Vascular tone and endothelial function

The vascular system is a target of androgen action and current evidence suggests that androgens are beneficial to vasculature. Older studies conducted more than six decades ago showed that testosterone replacement relieved symptoms of angina and peripheral vascular disease.19 Similarly, population studies have shown that systolic and diastolic blood pressures are inversely correlated with testosterone.20 Recent animal studies show that acute treatment with testosterone results in dilatation of the coronary and pulmonary arteries.21 In humans, transdermal testosterone therapy improves exercise-induced myocardial ischemia (measured as time to ST depression) during an exercise stress test in men with stable angina,22 with men having the lowest baseline testosterone levels benefitting the most. A recent study using oral testosterone in hypogonadal men with coronary artery disease showed increased myocardial perfusion.23 These vasodilatory effects of testosterone are reflected by the fact that men with prostate cancer undergoing androgen deprivation therapy experience arterial stiffness.24 It is believed that testosterone causes both endothelium-dependent and endothelium-independent vasodilation. The former is achieved by an increased release of nitric oxide from endothelium, whereas the latter by blocking of calcium channels and/or opening of potassium channels25 (Figure 1). Recent studies also suggest a beneficial role for testosterone in endothelial regeneration.26 Testosterone replacement in hypogonadal men results in an increase in the number of circulating endothelial progenitor cells.27 This increase is androgen receptor mediated (not a result of rise in estrogen levels) as this event is abolished by androgen receptor antagonists.28

Figure 1
Action of testosterone on calcium and potassium channels.

Mortality

Recent population studies have shown that low serum testosterone levels are associated with both CV and all-cause mortality. A retrospective study of male veterans showed that low testosterone was associated with increased mortality.29 A prospective study of 794 men, aged 50–91 years, looked at the relationship of testosterone with all-cause mortality over two decades.30 Men with total testosterone levels in the lowest quartile (<241 ng per 100 ml) were 40% more likely to die than men with higher androgen levels, independent of age, adiposity, lipids, adipokines and lifestyle. In cause-specific analyses, low testosterone predicted increased risk of mortality due to CV and respiratory disease. In a recent study, Khaw et al.31 conducted a nested case–control study to determine the association of endogenous serum testosterone with all-cause, CV and cancer-related mortality. The authors compared 825 men who did not have any CV disease or cancer at baseline but died during the course of follow-up, with 1489 men who were still alive. The cases and controls were matched for age and date of baseline visit. The authors found that baseline testosterone levels were inversely related to deaths due to all cause, CV disease and malignancy. This protective effect of testosterone increased with increasing quartiles such that men in the highest quartile had 30% lower risk of death compared with those in the lowest quartile. Similarly, men undergoing androgen deprivation therapy for prostate cancer are also at risk of increased CV mortality compared with men not undergoing castration.32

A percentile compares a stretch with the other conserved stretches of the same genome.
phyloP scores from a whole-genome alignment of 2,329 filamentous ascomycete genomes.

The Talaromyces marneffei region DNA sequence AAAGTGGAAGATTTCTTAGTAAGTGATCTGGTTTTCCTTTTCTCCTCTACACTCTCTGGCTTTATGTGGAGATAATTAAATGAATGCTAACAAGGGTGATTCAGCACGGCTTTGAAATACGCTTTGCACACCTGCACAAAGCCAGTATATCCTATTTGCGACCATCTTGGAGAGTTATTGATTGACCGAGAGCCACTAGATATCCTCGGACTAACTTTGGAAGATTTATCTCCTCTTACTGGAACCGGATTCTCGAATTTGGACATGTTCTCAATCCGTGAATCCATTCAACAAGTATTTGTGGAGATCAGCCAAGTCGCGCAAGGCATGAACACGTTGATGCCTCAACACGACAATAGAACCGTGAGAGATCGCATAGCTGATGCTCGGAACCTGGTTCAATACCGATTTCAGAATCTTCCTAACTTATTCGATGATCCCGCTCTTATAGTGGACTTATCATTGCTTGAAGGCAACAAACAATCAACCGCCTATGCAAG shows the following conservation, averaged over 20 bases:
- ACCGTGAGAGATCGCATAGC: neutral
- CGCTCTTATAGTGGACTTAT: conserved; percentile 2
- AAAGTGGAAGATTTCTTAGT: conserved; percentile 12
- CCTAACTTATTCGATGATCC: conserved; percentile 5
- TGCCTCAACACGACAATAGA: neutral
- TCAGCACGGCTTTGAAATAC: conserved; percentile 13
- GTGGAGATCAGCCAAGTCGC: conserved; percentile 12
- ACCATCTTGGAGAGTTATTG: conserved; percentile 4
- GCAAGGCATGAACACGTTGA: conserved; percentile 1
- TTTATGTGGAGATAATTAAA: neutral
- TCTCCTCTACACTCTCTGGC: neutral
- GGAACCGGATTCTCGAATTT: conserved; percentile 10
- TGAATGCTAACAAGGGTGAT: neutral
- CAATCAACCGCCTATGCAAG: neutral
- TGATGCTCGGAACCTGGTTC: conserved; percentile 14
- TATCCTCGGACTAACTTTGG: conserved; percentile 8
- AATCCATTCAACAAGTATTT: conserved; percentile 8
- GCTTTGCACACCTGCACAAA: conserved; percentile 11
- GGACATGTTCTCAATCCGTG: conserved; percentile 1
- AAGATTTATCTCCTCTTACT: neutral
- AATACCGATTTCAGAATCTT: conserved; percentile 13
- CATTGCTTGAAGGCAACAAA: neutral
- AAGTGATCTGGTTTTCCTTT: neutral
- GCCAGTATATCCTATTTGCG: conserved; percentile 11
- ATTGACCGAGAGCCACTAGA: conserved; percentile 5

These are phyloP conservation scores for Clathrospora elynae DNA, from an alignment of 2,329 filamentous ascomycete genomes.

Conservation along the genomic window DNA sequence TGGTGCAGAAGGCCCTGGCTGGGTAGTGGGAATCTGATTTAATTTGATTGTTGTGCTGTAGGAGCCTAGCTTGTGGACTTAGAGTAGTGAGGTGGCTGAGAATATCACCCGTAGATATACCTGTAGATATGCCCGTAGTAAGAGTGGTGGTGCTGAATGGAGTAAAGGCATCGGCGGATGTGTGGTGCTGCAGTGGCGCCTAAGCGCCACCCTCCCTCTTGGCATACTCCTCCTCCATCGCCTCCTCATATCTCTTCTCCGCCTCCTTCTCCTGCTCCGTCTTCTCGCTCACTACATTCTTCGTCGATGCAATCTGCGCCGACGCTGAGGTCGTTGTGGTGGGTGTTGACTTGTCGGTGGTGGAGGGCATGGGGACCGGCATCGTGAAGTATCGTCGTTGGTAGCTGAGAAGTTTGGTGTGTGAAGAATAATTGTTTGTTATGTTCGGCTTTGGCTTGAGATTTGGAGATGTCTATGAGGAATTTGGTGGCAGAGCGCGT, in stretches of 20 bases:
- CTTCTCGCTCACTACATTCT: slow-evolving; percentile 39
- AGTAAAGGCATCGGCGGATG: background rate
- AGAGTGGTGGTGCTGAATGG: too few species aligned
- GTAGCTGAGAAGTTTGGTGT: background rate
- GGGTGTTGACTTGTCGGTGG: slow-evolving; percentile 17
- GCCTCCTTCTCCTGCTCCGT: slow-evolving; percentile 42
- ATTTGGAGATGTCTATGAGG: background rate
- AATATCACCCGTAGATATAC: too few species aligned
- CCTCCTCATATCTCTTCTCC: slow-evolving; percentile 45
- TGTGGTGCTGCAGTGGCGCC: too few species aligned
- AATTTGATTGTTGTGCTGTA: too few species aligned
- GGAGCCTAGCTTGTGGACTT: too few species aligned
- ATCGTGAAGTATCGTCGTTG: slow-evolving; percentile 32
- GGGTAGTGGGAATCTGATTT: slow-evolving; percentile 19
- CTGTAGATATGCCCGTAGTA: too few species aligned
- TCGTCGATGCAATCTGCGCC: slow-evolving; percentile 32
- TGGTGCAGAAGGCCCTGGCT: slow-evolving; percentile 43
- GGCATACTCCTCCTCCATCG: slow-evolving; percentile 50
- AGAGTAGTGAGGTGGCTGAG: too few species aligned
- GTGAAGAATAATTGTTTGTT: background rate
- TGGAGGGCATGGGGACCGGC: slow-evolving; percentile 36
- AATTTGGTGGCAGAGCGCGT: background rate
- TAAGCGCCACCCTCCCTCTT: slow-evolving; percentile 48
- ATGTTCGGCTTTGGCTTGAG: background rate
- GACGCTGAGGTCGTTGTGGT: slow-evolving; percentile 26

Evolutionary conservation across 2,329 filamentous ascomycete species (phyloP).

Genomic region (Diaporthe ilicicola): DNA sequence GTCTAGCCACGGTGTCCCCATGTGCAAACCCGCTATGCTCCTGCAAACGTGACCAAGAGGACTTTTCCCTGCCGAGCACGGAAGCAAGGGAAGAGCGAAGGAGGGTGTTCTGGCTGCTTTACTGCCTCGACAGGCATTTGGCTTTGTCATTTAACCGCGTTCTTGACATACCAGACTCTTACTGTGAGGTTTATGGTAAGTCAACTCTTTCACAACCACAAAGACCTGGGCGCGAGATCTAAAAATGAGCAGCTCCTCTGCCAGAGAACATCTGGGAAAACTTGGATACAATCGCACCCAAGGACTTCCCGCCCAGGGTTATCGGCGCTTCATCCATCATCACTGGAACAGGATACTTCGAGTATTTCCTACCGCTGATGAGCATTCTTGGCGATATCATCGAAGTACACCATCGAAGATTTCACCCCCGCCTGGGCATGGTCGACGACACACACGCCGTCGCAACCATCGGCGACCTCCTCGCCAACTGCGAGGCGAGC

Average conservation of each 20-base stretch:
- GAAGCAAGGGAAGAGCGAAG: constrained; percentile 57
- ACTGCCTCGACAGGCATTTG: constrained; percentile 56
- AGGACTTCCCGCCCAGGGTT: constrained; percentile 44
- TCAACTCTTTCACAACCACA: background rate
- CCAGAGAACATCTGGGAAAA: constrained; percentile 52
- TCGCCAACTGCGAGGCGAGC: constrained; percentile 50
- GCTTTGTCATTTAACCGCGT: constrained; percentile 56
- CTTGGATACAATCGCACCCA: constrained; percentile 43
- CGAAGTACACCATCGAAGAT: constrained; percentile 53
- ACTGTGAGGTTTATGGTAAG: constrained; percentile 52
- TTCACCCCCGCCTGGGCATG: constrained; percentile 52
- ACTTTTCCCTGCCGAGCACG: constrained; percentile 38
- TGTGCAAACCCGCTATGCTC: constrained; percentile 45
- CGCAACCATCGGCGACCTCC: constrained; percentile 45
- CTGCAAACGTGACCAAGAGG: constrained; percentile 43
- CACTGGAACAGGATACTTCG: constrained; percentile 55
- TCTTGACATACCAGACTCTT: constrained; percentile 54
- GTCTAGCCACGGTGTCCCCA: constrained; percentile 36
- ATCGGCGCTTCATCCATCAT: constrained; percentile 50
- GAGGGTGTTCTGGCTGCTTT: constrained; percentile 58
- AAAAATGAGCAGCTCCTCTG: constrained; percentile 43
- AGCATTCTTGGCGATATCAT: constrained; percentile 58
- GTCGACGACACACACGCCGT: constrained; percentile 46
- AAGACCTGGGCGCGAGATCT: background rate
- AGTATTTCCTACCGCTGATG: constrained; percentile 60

Conclusion

This review shows that ample evidence has accumulated through epidemiological studies and small clinical trials showing that low androgen levels are associated with numerous CV risk factors and mortality (Figure 2). In addition to traditional CV risk factors, novel risk factors are also inversely related to testosterone levels. Indeed, a recent study showed that low testosterone levels increase oxidative stress in men and testosterone replacement reverses this pathology.33 Similarly, the effect of testosterone treatment in men with chronic heart failure is also being explored.34 Now what we need are long-term, double-blind, randomized, placebo-controlled trials of androgen replacement in men with low testosterone levels and evaluate its effect on CV risk factors, CV mortality and all-cause mortality. What we need is a Men's Health Initiative study and the federal funding agencies should be open to this kind of trial. In the meantime, we should consider welcoming low testosterone as a new CV risk factor in men.

Figure 2
New spectrum of CV complications of low testosterone levels. CV, cardiovascular.

Conflict of interest

The authors declare no conflict of interest.